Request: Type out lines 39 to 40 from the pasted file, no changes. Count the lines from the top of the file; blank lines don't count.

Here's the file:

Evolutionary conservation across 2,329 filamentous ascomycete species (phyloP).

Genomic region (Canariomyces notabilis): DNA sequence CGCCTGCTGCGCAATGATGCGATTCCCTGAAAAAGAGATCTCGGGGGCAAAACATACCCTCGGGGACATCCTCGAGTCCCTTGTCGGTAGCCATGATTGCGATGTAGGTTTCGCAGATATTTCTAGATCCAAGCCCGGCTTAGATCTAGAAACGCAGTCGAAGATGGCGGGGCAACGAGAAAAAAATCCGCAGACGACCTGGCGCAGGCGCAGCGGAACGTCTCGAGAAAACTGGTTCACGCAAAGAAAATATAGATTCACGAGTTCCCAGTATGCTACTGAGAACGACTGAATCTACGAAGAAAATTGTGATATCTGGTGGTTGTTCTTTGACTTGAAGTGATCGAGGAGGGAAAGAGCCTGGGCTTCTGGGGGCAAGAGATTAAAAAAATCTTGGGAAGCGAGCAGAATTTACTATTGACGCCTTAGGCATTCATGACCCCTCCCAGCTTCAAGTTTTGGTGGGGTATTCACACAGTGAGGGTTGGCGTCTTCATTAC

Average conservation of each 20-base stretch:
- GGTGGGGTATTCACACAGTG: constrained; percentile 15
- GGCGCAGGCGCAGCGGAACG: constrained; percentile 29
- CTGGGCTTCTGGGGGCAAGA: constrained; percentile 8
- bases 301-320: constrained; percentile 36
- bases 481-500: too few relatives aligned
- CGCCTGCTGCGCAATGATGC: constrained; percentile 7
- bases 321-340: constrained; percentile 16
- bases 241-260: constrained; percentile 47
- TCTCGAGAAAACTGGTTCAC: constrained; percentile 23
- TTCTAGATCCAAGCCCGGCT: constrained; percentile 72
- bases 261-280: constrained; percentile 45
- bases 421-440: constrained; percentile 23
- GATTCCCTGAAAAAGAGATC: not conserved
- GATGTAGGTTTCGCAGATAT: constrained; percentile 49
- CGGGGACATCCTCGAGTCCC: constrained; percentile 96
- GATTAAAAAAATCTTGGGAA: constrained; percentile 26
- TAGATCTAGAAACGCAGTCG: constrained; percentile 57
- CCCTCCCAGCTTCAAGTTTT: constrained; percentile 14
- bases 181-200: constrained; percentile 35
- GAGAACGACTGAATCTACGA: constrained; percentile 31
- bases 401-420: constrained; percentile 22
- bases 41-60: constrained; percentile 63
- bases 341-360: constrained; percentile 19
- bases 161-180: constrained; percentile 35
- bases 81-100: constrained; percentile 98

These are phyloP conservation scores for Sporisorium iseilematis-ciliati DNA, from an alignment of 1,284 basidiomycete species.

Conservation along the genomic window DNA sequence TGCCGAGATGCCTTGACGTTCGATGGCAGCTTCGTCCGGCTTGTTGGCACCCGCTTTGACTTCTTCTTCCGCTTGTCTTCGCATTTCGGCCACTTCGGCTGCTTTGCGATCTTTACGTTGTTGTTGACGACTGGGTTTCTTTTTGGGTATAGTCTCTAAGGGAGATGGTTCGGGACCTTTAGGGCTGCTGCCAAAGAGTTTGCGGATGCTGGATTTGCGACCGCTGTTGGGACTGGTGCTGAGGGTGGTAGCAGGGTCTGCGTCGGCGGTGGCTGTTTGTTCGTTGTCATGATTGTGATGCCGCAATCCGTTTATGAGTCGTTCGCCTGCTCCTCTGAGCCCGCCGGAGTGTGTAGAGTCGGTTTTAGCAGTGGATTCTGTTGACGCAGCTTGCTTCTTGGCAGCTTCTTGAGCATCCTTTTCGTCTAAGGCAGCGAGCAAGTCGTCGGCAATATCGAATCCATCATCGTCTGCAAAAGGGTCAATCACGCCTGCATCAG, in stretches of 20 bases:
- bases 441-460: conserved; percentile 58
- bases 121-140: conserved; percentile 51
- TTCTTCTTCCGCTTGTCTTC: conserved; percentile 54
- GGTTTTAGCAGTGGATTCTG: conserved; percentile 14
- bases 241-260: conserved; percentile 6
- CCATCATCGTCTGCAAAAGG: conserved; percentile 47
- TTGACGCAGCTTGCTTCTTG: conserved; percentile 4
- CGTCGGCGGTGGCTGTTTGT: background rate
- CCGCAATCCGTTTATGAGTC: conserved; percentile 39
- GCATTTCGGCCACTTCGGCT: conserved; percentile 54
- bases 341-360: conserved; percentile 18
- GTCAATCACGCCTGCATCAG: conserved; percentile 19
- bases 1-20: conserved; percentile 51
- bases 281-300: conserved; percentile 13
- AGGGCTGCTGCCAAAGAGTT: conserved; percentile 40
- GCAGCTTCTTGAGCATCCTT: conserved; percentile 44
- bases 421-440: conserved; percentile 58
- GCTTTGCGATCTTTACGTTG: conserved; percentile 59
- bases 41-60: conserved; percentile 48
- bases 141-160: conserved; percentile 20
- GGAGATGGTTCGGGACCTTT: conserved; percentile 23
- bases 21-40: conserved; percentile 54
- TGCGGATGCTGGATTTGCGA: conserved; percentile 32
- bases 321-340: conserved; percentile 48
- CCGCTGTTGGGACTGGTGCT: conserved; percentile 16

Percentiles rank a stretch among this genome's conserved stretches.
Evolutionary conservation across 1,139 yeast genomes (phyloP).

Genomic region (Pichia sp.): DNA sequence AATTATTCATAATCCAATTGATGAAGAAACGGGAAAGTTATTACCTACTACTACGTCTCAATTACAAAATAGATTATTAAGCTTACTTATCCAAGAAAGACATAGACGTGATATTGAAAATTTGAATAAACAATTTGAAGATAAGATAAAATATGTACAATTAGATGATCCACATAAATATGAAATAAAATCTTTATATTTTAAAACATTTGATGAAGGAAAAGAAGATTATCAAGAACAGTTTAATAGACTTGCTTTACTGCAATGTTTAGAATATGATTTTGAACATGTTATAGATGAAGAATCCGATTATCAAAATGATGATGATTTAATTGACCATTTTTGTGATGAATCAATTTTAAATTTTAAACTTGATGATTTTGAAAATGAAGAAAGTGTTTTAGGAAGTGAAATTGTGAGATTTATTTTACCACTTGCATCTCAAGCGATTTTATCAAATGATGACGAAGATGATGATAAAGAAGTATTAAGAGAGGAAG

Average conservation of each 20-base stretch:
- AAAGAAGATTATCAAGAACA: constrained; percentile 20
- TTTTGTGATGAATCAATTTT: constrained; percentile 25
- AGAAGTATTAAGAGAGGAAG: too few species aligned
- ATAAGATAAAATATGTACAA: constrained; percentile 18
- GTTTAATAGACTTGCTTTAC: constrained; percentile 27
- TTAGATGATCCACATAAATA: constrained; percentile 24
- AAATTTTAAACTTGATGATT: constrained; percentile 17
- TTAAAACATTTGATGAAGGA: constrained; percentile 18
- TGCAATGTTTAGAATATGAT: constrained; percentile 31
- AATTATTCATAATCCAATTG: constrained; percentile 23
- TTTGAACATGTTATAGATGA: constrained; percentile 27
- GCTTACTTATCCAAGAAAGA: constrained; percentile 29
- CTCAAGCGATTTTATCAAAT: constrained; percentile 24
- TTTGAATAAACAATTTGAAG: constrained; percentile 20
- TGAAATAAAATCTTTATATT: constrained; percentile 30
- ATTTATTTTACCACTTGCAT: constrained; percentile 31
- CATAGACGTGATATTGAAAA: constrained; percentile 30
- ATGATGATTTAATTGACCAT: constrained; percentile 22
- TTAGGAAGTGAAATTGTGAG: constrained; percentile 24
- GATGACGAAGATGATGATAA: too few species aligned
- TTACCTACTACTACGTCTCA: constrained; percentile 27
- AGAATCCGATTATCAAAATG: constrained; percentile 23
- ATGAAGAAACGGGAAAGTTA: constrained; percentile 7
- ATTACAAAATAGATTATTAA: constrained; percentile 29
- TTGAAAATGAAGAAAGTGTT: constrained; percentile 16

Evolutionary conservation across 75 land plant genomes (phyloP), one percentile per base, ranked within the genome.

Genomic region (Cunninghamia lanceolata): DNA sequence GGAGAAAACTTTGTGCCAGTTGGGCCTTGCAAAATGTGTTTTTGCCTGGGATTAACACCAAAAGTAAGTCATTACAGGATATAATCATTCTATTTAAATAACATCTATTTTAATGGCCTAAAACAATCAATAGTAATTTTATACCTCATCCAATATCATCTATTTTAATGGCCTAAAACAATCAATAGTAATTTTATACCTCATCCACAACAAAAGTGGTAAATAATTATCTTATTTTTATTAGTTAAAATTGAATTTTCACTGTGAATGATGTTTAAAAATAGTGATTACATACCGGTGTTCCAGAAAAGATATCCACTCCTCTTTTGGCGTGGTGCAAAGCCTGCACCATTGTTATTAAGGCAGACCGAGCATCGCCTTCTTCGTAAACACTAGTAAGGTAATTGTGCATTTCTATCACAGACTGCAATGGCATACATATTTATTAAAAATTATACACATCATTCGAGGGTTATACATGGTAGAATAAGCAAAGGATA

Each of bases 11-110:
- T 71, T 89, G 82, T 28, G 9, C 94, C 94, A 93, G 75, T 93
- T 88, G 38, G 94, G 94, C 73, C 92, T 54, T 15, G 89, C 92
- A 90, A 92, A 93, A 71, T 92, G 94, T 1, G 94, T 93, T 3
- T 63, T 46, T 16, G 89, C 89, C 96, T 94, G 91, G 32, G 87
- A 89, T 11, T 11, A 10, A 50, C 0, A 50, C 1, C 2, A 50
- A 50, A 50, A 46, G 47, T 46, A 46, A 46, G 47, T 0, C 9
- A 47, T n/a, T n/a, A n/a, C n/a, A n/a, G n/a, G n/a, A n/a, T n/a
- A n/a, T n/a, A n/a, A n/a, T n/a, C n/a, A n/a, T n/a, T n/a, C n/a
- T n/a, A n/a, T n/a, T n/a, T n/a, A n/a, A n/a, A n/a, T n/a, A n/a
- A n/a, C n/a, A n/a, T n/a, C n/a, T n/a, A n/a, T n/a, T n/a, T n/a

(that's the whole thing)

- CCGCAATCCGTTTATGAGTC: conserved; percentile 39
- GCATTTCGGCCACTTCGGCT: conserved; percentile 54